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Tropentag, September 17 - 19, 2018 in Ghent

"Global food security and food safety: The role of universities"

Fruit Morphological Diversity and Productivity of Baobab (Adansonia digitata L.) Trees from Kilifi County, Kenya

Monica A. Omondi1, Fredah Karambu Rimberia1, Paul Kinoti1, Cornelius Wainaina1, John Bosco Mukundi1, Justine Nyamweya1, Jens Gebauer2, Katja Kehlenbeck2

1Jomo Kenyatta University of Agriculture and Technology, Kenya
2Rhine-Waal University of Applied Sciences, Fac. of Life Sciences, Germany


Baobab (Adansonia digitata L.) is an indigenous wild fruit tree of great importance in African drylands due to its nutritional and health benefits and contributions to food security and income of local communities. In Kenya, however, the species' potential is not fully utilised and domestication could help in increasing its use. To select superior baobab mother trees for domestication, evaluation of phenotypic diversity is needed. This study aimed at assessing the variability in morphological fruit traits and productivity of baobab trees in Kilifi County, Kenya. Within the frame of the BAOFOOD project funded by the German BMEL, 33 fruiting baobab trees were studied along a transect from Mavueni to Mariakani in Kilifi County. All fruits per tree were counted and 10 fruits each collected for assessment of morphological characteristics including fruit shape, weight and length as well as proportions of pulp. Productivity per tree was calculated and correlation analyses between selected fruit traits were performed.
There was high variation among the surveyed 33 trees in all measured productivity and morphological traits. Median fruit number per tree was 223 (range 118-309 per accession) resulting in a median productivity of 92.6 kg fruits per tree (range 26-160 kg tree-1). Median fruit length was 22 cm (range 18-49 cm), while median fruit weight was 376 g (range 220-696 g). Median pulp weight per fruit was 64 g (range 40-142 g), while median pulp proportion from whole fruit weight was 17% (range 13-24%). The most frequent fruit shape was ellipsoid (61% of all accessions), followed by obovate (33%). As expected, strong positive correlations were observed between fruit length and fruit weight (r=0.670***) and between fruit weight and pulp weight (r=0.844***), but not between fruit weight and pulp proportion (r=0.063, not significant). The large variations might be due to genotypic differences between the trees, but further fruit samples will be collected from Kitui area and analysed and latest results presented at the conference. The present study will contribute to select high yielding baobab mother trees with better fruit quality characteristics and will thus enable domestication and increased utilisation of this important indigenous fruit tree in Kenya.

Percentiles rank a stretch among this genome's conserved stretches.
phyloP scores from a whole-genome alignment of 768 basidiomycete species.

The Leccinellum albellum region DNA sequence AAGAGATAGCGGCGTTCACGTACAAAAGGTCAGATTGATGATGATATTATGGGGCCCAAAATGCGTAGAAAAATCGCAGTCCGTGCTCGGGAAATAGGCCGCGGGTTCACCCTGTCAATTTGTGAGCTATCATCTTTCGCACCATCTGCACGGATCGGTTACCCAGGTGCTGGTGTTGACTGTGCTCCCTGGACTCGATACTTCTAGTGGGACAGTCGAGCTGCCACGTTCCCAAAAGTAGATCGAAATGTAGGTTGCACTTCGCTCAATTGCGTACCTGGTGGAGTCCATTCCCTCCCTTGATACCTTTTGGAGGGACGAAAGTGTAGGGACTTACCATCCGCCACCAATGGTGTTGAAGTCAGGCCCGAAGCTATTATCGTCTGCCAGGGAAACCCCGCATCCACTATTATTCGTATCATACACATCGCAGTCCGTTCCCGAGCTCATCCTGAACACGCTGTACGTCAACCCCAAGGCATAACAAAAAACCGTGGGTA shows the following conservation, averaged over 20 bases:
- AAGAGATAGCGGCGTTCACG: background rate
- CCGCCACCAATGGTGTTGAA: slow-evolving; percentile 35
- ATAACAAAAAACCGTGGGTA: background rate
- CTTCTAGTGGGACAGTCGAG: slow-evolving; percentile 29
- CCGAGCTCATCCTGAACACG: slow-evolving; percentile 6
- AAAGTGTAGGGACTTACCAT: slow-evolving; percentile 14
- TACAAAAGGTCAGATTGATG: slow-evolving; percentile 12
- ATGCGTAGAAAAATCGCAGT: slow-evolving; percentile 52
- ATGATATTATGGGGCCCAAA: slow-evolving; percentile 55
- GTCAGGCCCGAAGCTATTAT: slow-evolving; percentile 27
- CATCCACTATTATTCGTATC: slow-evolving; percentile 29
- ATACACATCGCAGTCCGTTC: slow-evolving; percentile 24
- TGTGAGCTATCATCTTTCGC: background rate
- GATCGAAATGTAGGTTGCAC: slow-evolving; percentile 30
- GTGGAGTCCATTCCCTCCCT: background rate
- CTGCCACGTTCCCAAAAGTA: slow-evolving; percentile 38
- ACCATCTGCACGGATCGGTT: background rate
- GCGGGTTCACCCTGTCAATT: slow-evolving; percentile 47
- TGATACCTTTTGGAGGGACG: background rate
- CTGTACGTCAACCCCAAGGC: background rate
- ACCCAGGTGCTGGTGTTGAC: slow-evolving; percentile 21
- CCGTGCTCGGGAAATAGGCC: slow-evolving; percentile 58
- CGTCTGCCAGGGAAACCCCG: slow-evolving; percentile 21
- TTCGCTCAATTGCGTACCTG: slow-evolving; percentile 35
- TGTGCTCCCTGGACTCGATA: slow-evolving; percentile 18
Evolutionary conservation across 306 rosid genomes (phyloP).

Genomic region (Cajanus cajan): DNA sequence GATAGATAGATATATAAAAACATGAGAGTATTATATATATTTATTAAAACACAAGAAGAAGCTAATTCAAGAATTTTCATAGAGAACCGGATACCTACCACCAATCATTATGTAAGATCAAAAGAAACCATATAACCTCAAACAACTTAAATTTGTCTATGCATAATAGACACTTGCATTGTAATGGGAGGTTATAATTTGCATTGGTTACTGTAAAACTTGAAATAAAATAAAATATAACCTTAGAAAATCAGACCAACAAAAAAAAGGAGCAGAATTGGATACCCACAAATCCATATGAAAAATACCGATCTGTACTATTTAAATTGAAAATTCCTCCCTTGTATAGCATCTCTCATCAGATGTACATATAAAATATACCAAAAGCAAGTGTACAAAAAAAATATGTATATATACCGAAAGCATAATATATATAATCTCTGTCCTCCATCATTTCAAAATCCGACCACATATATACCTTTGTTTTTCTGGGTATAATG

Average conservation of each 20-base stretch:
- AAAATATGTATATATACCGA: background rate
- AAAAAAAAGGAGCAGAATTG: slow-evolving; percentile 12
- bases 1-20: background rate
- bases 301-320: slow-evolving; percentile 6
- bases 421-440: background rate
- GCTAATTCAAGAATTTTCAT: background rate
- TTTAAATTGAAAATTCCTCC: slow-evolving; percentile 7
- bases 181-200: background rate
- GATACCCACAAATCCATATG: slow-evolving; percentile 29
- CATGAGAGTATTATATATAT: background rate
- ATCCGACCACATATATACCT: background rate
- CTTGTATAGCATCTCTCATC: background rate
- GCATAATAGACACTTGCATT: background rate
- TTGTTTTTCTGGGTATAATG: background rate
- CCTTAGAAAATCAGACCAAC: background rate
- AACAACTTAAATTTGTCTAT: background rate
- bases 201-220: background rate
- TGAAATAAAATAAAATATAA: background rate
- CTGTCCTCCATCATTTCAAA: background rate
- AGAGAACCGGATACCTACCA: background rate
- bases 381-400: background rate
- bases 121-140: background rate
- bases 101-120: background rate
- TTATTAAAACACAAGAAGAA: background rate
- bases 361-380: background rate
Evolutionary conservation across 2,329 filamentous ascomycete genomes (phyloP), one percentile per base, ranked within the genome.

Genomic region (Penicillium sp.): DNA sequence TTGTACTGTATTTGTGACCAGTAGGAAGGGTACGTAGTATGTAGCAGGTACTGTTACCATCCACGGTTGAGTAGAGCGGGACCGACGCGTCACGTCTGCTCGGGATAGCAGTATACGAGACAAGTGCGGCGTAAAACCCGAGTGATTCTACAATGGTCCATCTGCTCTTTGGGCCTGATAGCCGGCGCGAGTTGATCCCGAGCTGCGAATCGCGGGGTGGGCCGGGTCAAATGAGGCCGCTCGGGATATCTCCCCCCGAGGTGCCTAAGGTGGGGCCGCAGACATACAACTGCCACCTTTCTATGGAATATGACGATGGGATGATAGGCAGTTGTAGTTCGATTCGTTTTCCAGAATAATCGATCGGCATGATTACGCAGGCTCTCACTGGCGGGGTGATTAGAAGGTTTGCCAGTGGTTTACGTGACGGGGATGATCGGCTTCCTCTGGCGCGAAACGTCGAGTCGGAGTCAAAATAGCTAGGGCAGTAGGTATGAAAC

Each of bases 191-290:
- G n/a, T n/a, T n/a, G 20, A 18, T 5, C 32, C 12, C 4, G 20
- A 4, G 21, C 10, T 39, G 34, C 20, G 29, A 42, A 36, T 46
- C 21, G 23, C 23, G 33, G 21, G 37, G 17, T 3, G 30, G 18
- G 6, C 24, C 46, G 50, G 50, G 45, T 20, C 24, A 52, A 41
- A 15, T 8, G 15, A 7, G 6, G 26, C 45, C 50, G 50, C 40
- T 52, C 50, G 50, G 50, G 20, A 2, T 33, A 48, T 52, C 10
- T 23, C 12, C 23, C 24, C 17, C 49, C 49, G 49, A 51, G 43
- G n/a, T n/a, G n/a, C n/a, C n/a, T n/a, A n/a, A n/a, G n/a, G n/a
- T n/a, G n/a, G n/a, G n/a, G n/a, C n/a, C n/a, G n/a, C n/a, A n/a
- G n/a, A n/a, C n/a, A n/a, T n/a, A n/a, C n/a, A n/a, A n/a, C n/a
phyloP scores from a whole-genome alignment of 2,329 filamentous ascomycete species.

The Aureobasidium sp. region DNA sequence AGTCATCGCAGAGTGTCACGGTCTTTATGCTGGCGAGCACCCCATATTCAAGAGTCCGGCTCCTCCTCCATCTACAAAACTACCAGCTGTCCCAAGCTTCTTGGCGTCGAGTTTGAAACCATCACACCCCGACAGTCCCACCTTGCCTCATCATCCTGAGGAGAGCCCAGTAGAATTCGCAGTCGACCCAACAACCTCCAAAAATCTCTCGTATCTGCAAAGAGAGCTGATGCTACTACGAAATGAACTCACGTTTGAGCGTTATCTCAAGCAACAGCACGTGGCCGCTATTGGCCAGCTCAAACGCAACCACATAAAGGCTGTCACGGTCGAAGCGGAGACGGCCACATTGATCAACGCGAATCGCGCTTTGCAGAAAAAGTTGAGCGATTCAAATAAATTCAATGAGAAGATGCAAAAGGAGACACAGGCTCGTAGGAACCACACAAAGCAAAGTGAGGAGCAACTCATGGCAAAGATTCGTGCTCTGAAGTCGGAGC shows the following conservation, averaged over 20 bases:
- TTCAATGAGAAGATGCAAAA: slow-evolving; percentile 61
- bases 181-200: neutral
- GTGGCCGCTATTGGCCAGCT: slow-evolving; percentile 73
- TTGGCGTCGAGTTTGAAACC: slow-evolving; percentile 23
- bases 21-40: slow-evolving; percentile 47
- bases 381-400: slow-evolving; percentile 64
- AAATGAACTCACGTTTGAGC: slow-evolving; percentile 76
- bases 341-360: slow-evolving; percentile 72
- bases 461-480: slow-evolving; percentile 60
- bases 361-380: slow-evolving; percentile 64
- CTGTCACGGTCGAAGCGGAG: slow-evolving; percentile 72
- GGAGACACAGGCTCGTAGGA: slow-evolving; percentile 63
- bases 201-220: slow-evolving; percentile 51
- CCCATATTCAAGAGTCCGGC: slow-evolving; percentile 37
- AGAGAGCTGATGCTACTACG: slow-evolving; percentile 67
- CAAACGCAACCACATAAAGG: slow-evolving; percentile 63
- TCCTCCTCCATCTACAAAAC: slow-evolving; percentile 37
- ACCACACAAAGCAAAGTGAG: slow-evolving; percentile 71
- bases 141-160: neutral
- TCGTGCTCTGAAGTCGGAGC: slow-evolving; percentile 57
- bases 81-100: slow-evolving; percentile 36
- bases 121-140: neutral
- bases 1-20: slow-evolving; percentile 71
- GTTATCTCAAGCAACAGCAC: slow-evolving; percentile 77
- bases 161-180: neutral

Keywords: Domestication, fruit size, indigenous fruit tree, pulp proportion, superior mother tree

Contact Address: Monica A. Omondi, Jomo Kenyatta University of Agriculture and Technology, Nairobi, Kenya, e-mail: omondimonica@ymail.com

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